Wednesday, July 22, 2015

Tutorial: How to make felted lavender soap









 I'm making some felted soaps this week so I thought I would post a tutorial so you can make your own.





What you need:

Time:  Plan for about 15 minutes to make one felted soap.

Hot water: Kitchen sink is the ideal place to do this.

Soap: I only use Yardley English lavender. It has such a beautiful smell.  You should definitely find a soap with a scent you like because you will be spending some time with it...

Wool roving,  I use only about 0.1 ounce to do 1/2 bar of soap. It's more interesting if you have 2 or more colors.
shetland moorit (brown) from our ewe Iris, and white from our wether DeNozzo

1. Cut your bars of soap, if desired.

I cut the bars in half so they fit my hands easily; I also shave off the 1 or 2 of the sharpest corners.



 2. Set up a medium sized bowl of hot water in your kitchen sink. 

Don't make it too hot, because you will be putting your hand in it! The hot water will get soapy as you work, this is what you want.


3. Lay out a small amount (about 0.1 ounce) of background color roving. 
Dry your hands completely before you touch the roving so it doesn't stick to you.
Don't use too much wool, you want just enough to cover the soap without big gaps.


 4.   Pull out  small wisps of a contrasting color, lay them on top. 

 4. Flip the roving over so your decoration is now on the BOTTOM.

5. Lay another small wisp of background color over the background, crosswise. 
 The fibers should be at about a 90 degree angle to make good felt.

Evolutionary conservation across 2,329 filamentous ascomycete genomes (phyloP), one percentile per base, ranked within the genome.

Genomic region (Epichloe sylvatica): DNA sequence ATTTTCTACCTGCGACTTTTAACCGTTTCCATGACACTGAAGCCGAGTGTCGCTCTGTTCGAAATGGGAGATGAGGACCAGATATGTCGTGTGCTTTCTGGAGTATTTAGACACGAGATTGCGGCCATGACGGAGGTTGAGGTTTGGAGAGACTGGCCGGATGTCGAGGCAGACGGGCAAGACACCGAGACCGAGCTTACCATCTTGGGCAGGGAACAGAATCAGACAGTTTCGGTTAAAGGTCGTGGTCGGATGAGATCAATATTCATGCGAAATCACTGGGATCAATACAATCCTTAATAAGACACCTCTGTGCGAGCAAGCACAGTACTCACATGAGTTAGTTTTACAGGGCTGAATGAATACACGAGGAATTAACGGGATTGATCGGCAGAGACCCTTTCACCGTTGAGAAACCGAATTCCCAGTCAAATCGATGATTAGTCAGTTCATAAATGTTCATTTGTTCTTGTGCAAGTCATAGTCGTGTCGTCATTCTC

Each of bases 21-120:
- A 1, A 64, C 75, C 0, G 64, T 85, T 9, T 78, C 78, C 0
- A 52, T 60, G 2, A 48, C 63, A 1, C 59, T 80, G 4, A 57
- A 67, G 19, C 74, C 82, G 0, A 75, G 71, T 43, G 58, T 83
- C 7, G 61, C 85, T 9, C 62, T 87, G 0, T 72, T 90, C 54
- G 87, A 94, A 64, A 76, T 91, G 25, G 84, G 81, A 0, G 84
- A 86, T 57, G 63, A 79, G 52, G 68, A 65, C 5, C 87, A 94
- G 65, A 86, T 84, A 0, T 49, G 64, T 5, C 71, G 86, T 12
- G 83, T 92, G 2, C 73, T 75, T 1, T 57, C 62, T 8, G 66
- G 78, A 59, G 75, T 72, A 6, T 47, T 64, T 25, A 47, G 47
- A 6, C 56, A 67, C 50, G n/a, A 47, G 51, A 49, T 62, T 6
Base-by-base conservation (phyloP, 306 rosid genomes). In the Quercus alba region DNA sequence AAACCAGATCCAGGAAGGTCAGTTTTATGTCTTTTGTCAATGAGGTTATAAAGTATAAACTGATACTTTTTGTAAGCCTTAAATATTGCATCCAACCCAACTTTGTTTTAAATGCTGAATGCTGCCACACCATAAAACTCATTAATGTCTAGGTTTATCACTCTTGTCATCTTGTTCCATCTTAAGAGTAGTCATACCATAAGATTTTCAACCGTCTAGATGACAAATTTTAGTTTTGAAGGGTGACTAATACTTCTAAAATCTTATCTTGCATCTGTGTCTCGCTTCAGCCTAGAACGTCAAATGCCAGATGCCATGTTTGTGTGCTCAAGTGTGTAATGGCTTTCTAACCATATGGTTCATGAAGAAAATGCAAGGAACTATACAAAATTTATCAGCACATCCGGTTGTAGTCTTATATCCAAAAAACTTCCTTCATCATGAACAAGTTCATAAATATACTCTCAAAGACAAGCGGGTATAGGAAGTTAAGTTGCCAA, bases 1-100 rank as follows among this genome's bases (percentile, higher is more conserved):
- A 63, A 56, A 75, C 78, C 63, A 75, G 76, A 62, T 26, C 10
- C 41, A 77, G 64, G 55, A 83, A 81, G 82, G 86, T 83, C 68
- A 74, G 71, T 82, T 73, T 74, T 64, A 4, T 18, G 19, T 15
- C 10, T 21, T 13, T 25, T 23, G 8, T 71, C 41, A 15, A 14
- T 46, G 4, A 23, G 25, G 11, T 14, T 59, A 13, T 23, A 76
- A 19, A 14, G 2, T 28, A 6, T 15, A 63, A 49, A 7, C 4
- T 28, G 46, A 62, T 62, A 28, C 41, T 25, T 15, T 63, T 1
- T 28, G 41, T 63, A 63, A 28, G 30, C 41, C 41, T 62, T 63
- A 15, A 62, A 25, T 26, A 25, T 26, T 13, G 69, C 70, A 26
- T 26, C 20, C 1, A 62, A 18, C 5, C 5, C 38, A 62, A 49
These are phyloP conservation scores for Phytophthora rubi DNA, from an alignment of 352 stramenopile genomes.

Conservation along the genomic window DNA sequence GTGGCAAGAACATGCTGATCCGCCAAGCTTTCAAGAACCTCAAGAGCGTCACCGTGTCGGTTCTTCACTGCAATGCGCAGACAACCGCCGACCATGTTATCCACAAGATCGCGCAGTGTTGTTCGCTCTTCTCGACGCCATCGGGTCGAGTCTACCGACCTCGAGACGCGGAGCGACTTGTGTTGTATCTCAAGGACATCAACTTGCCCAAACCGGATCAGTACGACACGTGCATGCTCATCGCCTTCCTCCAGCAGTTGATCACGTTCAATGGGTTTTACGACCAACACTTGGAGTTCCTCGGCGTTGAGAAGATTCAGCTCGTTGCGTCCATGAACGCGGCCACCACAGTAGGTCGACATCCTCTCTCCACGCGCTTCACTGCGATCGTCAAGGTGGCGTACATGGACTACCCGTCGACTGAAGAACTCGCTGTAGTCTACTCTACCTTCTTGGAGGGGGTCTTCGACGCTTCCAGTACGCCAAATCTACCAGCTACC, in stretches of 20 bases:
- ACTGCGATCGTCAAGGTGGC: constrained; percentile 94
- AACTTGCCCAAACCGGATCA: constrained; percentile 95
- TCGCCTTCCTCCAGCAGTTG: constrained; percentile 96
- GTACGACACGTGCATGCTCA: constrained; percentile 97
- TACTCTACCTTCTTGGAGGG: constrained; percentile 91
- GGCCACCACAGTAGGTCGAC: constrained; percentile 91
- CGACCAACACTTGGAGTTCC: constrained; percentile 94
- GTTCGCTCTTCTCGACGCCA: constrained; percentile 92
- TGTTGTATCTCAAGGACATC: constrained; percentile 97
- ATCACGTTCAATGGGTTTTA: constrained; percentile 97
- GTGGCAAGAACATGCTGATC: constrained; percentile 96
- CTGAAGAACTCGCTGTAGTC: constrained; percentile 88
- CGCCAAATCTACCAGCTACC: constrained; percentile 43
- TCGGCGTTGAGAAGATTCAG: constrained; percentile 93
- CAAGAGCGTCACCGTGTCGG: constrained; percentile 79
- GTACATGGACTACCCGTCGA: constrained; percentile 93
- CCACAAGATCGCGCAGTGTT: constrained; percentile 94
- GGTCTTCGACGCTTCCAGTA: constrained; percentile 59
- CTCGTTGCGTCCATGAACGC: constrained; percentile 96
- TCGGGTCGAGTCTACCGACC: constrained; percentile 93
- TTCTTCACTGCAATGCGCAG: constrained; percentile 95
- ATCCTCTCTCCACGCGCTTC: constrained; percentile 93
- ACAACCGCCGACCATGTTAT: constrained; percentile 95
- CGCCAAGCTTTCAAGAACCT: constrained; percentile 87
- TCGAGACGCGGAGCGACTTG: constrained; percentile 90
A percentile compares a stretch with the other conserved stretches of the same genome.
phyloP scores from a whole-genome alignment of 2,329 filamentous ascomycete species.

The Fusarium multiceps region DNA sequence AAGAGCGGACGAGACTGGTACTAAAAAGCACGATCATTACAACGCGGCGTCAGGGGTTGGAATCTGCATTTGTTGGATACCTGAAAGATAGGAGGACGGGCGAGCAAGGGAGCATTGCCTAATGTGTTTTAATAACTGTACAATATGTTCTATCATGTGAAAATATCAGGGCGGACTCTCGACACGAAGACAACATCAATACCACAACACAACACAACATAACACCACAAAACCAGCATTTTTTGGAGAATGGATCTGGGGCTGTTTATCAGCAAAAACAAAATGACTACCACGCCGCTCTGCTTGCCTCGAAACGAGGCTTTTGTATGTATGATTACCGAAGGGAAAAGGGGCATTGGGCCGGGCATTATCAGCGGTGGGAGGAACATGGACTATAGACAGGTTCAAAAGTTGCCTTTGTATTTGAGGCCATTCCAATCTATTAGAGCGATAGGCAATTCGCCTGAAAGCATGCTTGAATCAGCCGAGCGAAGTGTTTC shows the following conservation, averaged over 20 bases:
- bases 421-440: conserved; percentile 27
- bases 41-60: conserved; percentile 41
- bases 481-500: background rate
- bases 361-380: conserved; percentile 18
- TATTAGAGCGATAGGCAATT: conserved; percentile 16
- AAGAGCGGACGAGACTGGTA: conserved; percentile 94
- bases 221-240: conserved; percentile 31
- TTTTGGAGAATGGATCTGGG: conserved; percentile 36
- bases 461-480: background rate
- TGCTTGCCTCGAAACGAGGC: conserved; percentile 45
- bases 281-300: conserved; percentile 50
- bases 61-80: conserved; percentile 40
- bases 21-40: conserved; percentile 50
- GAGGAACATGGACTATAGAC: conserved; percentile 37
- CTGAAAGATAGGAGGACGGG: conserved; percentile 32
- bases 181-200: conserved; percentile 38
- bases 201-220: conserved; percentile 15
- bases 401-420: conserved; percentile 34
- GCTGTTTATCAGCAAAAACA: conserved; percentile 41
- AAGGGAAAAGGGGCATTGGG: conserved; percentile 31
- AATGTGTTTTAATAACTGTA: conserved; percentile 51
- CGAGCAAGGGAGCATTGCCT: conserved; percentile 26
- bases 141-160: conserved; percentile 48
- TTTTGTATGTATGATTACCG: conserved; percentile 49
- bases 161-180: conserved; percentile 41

6. Place your soap on the pile of roving. 


notice fibers going crosswise, also white decoration fibers are on the bottom.

 7. Gather up the roving like a little package around your soap.

8. Wrap your hand around the package keeping the fibers in place, don't let them shift. 


9. Dunk your hand into the hot water, hold for a few seconds. 

Then pull it out of the bowl, and begin to squeeze, squeeze, squeeze gently, using both hands. Don't move the soap around yet, be careful not to shift the fibers.

 10. Squeeze about 10 times, and then begin to gently Rotate the soap in your hands; and keep squeezing. 

You are squeezing the fibers together into the soap. Do Not Rub or shift the fibers!!  The wool should become full of warm soapsuds. After squeezing about 25 times, dunk again in the hot soapy water. 

11. Squeeze and gently rotate without shifting the fibers,  about 50 more times, Dunk.

Another 50 times, Dunk. Another 50 times, Dunk. Keep going. If you have any sharp corners you can press them in with your fingers after the soap has softened up.  Keep going about 10-15 minutes.

12. Finally, Polish the surface. 
When the felt is pretty tight around the soap, then you can safely rub or polish the surface with your fingertips without shifting the fibers.

13. Fulling step with cold water. 
Run some cold water over your your soap, still squeezing and polishing...Dunk again in hot water, more squeezing and polishing.

14. Final rinse, and then set aside to dry. 

 

If you are making another one, replenish about half of the hot water to your bowl before you start.

Drying: Allow 2-3 days to dry out completely if you are wrapping it as a gift. 


If it's for yourself, then put it right in your shower, it's ready to be used right away. The wool will continue to shrink around the soap as you use it. It's a great exfoliant, and helps keep soap scum off your shower.